Delhi, December 2012. Hyderabad, November 2019. Only the names have changed. The name of the city, the victim, names of the perpetrators…what remains the same is the monstrosity of the crime. A 27-year-old veterinarian subjected to brutal sexual assault by four men in the Telangana capital, strangulated to death and her body burnt in an attempt to erase all proof. What followed next was a media spectacle—a minute-by-minute dissection of the crime by TV channels competing to outdo each other in how much gory details they can pass off as news. Protests spilled out onto the streets and reverberated in Parliament where some lawmakers even called for castration and public lynching of rapists.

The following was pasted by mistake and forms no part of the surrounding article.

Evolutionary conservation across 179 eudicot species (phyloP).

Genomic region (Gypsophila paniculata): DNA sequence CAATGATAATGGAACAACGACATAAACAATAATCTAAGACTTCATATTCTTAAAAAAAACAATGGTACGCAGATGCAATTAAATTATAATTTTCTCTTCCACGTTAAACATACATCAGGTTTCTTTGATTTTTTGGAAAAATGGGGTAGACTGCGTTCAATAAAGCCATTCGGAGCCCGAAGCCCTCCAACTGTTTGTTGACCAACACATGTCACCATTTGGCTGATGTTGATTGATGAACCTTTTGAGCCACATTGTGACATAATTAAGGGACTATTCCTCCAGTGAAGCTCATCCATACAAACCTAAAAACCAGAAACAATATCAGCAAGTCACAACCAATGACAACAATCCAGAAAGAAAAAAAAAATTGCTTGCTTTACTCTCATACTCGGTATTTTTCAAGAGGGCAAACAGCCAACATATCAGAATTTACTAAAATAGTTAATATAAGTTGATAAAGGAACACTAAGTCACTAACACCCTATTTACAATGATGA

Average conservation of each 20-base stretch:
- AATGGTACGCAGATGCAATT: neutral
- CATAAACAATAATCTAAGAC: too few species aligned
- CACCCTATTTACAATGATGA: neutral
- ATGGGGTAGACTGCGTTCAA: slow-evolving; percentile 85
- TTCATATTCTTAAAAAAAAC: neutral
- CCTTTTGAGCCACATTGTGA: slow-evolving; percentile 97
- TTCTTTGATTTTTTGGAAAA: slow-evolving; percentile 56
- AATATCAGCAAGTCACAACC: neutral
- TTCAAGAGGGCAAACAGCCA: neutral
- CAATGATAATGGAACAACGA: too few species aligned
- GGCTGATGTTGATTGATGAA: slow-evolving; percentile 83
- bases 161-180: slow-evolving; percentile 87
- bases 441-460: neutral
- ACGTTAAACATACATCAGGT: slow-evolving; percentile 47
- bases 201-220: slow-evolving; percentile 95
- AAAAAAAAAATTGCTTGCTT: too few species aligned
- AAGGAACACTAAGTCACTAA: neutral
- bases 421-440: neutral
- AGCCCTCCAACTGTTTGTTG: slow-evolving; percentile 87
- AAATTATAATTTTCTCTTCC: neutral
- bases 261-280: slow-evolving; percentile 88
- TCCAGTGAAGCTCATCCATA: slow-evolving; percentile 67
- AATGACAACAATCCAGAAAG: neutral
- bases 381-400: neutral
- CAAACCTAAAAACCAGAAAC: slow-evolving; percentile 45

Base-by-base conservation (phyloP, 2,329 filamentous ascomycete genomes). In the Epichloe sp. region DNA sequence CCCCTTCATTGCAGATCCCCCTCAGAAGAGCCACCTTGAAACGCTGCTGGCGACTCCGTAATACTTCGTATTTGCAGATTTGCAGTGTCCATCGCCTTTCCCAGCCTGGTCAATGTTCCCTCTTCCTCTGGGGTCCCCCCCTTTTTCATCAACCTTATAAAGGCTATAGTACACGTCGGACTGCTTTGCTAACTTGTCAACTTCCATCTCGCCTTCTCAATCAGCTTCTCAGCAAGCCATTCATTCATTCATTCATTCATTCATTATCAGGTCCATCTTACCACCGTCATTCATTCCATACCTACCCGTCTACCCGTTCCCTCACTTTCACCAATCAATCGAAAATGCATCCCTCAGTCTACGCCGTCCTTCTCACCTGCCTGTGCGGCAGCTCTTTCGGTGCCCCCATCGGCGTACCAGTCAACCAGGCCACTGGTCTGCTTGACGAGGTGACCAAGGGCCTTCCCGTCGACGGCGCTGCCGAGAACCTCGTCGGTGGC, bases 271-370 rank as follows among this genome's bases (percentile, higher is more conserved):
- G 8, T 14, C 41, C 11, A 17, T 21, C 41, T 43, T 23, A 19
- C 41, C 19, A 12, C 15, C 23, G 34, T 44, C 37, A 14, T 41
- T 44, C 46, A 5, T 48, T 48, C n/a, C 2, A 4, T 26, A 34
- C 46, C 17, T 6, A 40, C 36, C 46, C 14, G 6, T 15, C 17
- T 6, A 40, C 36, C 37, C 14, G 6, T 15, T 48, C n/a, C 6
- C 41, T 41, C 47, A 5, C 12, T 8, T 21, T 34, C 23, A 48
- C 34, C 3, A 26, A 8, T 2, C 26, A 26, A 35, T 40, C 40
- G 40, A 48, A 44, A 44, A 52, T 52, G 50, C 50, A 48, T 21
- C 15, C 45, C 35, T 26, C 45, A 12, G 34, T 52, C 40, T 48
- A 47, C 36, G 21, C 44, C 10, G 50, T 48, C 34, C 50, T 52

In the noise, what is lost is the cry for help of the woman returning home in Hyderabad when she was gang-raped and murdered. Just like the cry of the 22-year-old paramedic gang-raped and brutalised on a moving bus in Delhi in 2012, a crime that triggered nationwide outrage and protests, hastened the fall of a government at the Centre and saw more stringent provisions introduced in India’s rape laws. Since then, “women’s security” has become a political issue and an election slogan. But not much changed in a country considered among the most unsafe in the world, ranked 133 among 167 nations in a recent report by Georgetown University’s Institute for Women, Peace and Security. An earlier global survey by Thomson Reuters Foundation had put India on top of a list of ten most dangerous countries for women, ahead of Pakistan and Afghanistan.